General Practitioner Rata Hauora
General practitioners care for, diagnose and treat the health problems of individuals and families in the community.
General practitioners need to be registered with the Medical Council of New Zealand.
General practitioners may do some or all of the following:
- consult with and examine patients, and diagnose their problems
- treat individuals and families over extended periods
- advise on health care and prevention of illness
- perform minor surgery
- prescribe and administer medicines
- keep medical records
- refer patients to other health services when necessary
- liaise with ACC (Accident Compensation Corporation) over accident and injury claims
- train and supervise doctors working towards their general practitioner exams
- screen at-risk groups for diseases such as cervical cancer and diabetes.
General practitioners need to have good eyesight (with or without corrective lenses) and good hearing.
Useful experience for general practitioners includes:
- work in hospitals or other health-related work, such as in a clinic
- work in a pharmacy
- work with community groups that involves a wide variety of people.
General practitioners need to be:
- patient and concerned for others
- able to work well under pressure and remain calm in emergencies
- able to make good decisions, and solve problems
- good at time management
- able to keep information confidential
- able to show empathy and compassion, and relate to people from various cultures and backgrounds
- understanding of other cultures' attitudes to medical treatment.
General practitioners need to have:
- excellent communication and people skills
- knowledge of anatomy and how the human body works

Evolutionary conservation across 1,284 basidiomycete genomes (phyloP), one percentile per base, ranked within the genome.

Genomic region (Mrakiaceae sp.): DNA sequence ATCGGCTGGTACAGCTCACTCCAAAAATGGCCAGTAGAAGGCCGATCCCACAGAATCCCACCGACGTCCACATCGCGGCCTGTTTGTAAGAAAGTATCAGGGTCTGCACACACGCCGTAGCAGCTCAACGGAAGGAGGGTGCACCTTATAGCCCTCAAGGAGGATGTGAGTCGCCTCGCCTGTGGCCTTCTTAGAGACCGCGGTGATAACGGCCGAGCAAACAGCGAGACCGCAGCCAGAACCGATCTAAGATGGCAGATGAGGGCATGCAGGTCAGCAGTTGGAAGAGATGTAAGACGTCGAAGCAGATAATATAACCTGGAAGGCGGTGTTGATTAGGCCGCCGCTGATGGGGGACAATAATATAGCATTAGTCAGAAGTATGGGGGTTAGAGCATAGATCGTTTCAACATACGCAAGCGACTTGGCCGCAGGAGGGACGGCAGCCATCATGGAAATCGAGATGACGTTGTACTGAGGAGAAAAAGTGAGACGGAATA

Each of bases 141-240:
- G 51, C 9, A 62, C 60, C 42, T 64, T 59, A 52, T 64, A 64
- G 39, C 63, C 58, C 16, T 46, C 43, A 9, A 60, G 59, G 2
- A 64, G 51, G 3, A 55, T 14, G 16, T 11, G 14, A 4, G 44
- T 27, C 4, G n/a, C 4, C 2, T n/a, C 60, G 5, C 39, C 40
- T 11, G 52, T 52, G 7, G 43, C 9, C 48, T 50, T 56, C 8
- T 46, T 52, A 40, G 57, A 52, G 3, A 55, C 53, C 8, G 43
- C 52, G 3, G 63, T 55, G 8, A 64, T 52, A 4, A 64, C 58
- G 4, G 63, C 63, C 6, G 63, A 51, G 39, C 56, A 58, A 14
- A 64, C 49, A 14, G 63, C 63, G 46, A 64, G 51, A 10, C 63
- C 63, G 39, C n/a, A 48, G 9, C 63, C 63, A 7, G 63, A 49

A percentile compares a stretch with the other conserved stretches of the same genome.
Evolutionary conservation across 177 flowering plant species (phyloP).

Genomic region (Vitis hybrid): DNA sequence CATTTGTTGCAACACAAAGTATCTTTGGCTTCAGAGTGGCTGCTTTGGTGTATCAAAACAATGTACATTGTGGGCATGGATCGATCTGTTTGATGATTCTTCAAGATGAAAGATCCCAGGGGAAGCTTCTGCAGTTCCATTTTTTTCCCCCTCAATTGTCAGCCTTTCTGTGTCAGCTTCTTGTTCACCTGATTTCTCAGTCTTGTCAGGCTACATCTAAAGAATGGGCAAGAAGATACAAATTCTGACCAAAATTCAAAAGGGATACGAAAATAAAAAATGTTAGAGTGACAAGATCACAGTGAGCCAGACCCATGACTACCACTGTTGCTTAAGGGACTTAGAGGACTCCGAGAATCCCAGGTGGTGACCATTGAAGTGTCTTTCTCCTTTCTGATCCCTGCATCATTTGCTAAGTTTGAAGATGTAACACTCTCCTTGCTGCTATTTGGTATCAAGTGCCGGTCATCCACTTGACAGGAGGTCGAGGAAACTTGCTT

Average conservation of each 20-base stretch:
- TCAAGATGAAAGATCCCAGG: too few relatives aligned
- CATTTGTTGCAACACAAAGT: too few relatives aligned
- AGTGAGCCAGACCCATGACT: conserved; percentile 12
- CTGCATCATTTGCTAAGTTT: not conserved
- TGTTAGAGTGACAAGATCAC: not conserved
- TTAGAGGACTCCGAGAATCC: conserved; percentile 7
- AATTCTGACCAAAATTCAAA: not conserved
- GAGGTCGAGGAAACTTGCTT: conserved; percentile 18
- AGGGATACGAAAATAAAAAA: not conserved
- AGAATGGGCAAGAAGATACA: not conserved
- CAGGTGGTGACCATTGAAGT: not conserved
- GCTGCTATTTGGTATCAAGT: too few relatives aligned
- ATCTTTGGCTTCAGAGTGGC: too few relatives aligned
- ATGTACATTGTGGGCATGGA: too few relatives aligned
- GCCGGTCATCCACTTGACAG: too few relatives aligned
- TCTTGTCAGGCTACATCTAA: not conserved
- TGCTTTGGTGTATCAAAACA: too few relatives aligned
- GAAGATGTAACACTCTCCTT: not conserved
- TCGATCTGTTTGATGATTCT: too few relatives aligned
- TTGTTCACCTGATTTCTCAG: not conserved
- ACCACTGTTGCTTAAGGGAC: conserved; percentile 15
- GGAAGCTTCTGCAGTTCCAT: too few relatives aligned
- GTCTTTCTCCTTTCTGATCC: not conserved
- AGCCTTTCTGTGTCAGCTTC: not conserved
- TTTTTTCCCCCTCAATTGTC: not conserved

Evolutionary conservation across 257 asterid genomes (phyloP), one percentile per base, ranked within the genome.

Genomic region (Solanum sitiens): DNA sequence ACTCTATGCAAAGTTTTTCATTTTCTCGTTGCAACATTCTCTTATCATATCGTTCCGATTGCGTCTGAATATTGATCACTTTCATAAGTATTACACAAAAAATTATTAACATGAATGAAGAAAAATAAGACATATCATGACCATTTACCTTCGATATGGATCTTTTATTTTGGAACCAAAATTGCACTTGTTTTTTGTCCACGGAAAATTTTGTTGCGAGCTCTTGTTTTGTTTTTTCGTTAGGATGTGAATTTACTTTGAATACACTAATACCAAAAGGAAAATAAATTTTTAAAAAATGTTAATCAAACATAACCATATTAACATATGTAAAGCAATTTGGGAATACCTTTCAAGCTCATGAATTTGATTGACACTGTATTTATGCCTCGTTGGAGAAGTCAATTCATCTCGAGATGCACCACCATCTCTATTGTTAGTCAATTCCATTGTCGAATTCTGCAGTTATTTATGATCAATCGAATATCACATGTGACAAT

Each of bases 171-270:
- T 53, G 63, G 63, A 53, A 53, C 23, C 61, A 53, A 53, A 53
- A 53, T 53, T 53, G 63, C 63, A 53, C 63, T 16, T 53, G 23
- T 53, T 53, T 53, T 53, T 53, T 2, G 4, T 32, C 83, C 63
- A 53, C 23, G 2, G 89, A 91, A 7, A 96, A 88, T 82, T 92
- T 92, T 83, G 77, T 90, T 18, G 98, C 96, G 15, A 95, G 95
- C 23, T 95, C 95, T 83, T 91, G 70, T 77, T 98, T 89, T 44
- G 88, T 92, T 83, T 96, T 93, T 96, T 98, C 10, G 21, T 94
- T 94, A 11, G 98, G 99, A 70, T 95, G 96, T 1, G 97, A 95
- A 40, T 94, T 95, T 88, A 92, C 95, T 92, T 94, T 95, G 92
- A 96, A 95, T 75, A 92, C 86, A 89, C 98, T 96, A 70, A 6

- knowledge of different diseases, illnesses and injuries
- knowledge of medicines and treatments, and the effect these have on patients
- diagnostic skills
- up-to-date knowledge of new research, treatments and practices
- knowledge of medical ethics and law
- cultural competency to work with people of different ethnicities.
General practitioners who run their own practice may also need to have small business knowledge and skills.
- usually work regular business hours and may be on call for some patients
- work in clinics and health centres
- often come into contact with diseases and bodily fluids
- may travel to other towns or countries for conferences. Rural general practitioners and those who make house calls travel locally.
NCEA Level 3 is required to enter tertiary training. Useful subjects include maths, chemistry, physics, biology and English.
General practitioners may progress to teach students. They may also own their own practice, often in conjunction with other general practitioners.
General practitioners can further develop their skills in areas such as:
- emergency medicine
- sports medicine
- obstetrics (childbirth)
- geriatric medicine (working with the elderly)
- paediatrics (working with children)
- palliative care (lessening pain).
Years Of Training12 years of training required.
To become a general practitioner you need to:
- complete the Health Sciences First Year programme at Otago University, or the first year of either the Bachelor of Health Sciences or Bachelor of Science in Biomedical Science at Auckland University
- complete a six-year Bachelor of Medicine and Bachelor of Surgery (MBChB) degree at Otago or Auckland
- work for two years as a house officer (supervised junior doctor) in a hospital
- complete another three years of specialist training and examinations to become a Fellow of the Royal New Zealand College of General Practitioners.
You also need to be registered with the Medical Council of New Zealand.
- University of Otago website - information about the Health Sciences First Year programme
- University of Otago website - information about the Bachelor of Medicine and Bachelor of Surgery
- University of Auckland website - information about the Bachelor of Medicine and Bachelor of Surgery
- Royal New Zealand College of General Practitioners website - information about becoming a general practitioner
- Medical Council of New Zealand website - information about general practice training
The Vulnerable Children Act 2014 means that if you have certain serious convictions, you can’t be employed in a role where you are responsible for, or work alone with, children.